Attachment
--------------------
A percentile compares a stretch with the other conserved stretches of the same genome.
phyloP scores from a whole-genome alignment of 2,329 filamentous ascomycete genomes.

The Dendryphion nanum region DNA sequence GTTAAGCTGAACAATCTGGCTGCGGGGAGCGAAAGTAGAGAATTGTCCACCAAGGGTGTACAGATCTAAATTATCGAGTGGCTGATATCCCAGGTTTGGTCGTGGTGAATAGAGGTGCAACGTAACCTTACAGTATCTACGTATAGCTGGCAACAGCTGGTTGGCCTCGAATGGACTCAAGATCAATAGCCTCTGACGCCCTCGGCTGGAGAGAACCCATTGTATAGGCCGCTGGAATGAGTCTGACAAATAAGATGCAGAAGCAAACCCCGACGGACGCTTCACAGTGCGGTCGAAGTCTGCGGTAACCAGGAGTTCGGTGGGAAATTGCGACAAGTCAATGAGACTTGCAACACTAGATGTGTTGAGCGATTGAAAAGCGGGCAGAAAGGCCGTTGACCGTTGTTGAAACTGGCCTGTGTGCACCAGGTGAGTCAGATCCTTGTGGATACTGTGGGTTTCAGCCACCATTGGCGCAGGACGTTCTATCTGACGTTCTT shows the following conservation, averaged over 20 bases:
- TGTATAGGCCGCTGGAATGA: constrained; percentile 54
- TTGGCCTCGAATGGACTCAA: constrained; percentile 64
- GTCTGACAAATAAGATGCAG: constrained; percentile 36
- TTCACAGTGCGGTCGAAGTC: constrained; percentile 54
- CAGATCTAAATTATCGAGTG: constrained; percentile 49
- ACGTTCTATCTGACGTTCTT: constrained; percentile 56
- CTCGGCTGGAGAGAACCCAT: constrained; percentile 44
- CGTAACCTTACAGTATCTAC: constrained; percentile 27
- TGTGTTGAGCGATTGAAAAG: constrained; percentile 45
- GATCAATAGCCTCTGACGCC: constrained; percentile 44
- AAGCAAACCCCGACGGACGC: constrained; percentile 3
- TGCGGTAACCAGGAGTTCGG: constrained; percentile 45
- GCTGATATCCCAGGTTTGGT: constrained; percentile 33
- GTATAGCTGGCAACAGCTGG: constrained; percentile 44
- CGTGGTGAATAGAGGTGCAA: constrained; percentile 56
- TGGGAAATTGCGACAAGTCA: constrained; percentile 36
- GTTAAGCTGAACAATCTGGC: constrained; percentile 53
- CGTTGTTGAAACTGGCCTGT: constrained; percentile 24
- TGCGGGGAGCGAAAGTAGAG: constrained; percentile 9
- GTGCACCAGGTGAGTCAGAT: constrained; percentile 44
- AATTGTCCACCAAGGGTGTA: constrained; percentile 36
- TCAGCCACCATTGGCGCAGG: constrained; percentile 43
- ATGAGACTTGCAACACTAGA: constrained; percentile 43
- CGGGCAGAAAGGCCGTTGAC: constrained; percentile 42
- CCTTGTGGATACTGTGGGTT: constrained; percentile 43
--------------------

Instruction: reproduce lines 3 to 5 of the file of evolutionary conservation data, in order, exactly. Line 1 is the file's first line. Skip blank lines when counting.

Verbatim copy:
The Dendryphion nanum region DNA sequence GTTAAGCTGAACAATCTGGCTGCGGGGAGCGAAAGTAGAGAATTGTCCACCAAGGGTGTACAGATCTAAATTATCGAGTGGCTGATATCCCAGGTTTGGTCGTGGTGAATAGAGGTGCAACGTAACCTTACAGTATCTACGTATAGCTGGCAACAGCTGGTTGGCCTCGAATGGACTCAAGATCAATAGCCTCTGACGCCCTCGGCTGGAGAGAACCCATTGTATAGGCCGCTGGAATGAGTCTGACAAATAAGATGCAGAAGCAAACCCCGACGGACGCTTCACAGTGCGGTCGAAGTCTGCGGTAACCAGGAGTTCGGTGGGAAATTGCGACAAGTCAATGAGACTTGCAACACTAGATGTGTTGAGCGATTGAAAAGCGGGCAGAAAGGCCGTTGACCGTTGTTGAAACTGGCCTGTGTGCACCAGGTGAGTCAGATCCTTGTGGATACTGTGGGTTTCAGCCACCATTGGCGCAGGACGTTCTATCTGACGTTCTT shows the following conservation, averaged over 20 bases:
- TGTATAGGCCGCTGGAATGA: constrained; percentile 54
- TTGGCCTCGAATGGACTCAA: constrained; percentile 64